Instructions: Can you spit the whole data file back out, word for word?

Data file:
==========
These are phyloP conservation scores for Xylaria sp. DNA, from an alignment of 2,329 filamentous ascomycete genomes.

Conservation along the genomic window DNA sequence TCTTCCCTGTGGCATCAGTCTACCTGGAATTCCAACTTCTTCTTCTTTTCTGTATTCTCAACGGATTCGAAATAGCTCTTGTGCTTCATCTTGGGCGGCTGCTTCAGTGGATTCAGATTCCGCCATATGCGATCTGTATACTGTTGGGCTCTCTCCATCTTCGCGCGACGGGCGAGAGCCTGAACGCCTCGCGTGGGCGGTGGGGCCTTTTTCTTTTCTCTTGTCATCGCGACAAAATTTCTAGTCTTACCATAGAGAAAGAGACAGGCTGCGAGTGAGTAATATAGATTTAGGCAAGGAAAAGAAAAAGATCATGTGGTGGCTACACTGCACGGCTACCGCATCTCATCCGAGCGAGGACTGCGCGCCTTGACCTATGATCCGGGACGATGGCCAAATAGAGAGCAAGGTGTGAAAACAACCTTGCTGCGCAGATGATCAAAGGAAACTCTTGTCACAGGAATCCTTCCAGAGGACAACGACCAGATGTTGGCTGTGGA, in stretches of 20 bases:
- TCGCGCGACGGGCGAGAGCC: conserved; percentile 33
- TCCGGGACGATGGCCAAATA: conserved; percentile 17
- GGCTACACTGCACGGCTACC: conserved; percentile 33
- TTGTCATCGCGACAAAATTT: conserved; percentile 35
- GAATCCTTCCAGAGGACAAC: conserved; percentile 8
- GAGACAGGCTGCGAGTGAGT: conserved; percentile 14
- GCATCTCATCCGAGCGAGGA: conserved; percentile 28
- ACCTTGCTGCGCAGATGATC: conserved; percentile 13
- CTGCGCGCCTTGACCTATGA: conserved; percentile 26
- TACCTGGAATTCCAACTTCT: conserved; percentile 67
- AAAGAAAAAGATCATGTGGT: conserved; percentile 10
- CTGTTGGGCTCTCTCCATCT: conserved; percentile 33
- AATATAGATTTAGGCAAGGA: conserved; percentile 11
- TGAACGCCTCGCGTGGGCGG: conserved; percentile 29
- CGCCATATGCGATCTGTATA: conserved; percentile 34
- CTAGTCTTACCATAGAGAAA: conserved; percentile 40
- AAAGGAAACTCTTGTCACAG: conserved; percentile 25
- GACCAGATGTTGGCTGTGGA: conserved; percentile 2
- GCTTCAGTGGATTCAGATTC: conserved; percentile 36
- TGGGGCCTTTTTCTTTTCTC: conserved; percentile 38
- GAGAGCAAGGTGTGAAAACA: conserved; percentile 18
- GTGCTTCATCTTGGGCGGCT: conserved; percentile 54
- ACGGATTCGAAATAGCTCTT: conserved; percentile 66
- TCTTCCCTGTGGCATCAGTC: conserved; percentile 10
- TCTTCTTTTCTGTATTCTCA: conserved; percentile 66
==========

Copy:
These are phyloP conservation scores for Xylaria sp. DNA, from an alignment of 2,329 filamentous ascomycete genomes.

Conservation along the genomic window DNA sequence TCTTCCCTGTGGCATCAGTCTACCTGGAATTCCAACTTCTTCTTCTTTTCTGTATTCTCAACGGATTCGAAATAGCTCTTGTGCTTCATCTTGGGCGGCTGCTTCAGTGGATTCAGATTCCGCCATATGCGATCTGTATACTGTTGGGCTCTCTCCATCTTCGCGCGACGGGCGAGAGCCTGAACGCCTCGCGTGGGCGGTGGGGCCTTTTTCTTTTCTCTTGTCATCGCGACAAAATTTCTAGTCTTACCATAGAGAAAGAGACAGGCTGCGAGTGAGTAATATAGATTTAGGCAAGGAAAAGAAAAAGATCATGTGGTGGCTACACTGCACGGCTACCGCATCTCATCCGAGCGAGGACTGCGCGCCTTGACCTATGATCCGGGACGATGGCCAAATAGAGAGCAAGGTGTGAAAACAACCTTGCTGCGCAGATGATCAAAGGAAACTCTTGTCACAGGAATCCTTCCAGAGGACAACGACCAGATGTTGGCTGTGGA, in stretches of 20 bases:
- TCGCGCGACGGGCGAGAGCC: conserved; percentile 33
- TCCGGGACGATGGCCAAATA: conserved; percentile 17
- GGCTACACTGCACGGCTACC: conserved; percentile 33
- TTGTCATCGCGACAAAATTT: conserved; percentile 35
- GAATCCTTCCAGAGGACAAC: conserved; percentile 8
- GAGACAGGCTGCGAGTGAGT: conserved; percentile 14
- GCATCTCATCCGAGCGAGGA: conserved; percentile 28
- ACCTTGCTGCGCAGATGATC: conserved; percentile 13
- CTGCGCGCCTTGACCTATGA: conserved; percentile 26
- TACCTGGAATTCCAACTTCT: conserved; percentile 67
- AAAGAAAAAGATCATGTGGT: conserved; percentile 10
- CTGTTGGGCTCTCTCCATCT: conserved; percentile 33
- AATATAGATTTAGGCAAGGA: conserved; percentile 11
- TGAACGCCTCGCGTGGGCGG: conserved; percentile 29
- CGCCATATGCGATCTGTATA: conserved; percentile 34
- CTAGTCTTACCATAGAGAAA: conserved; percentile 40
- AAAGGAAACTCTTGTCACAG: conserved; percentile 25
- GACCAGATGTTGGCTGTGGA: conserved; percentile 2
- GCTTCAGTGGATTCAGATTC: conserved; percentile 36
- TGGGGCCTTTTTCTTTTCTC: conserved; percentile 38
- GAGAGCAAGGTGTGAAAACA: conserved; percentile 18
- GTGCTTCATCTTGGGCGGCT: conserved; percentile 54
- ACGGATTCGAAATAGCTCTT: conserved; percentile 66
- TCTTCCCTGTGGCATCAGTC: conserved; percentile 10
- TCTTCTTTTCTGTATTCTCA: conserved; percentile 66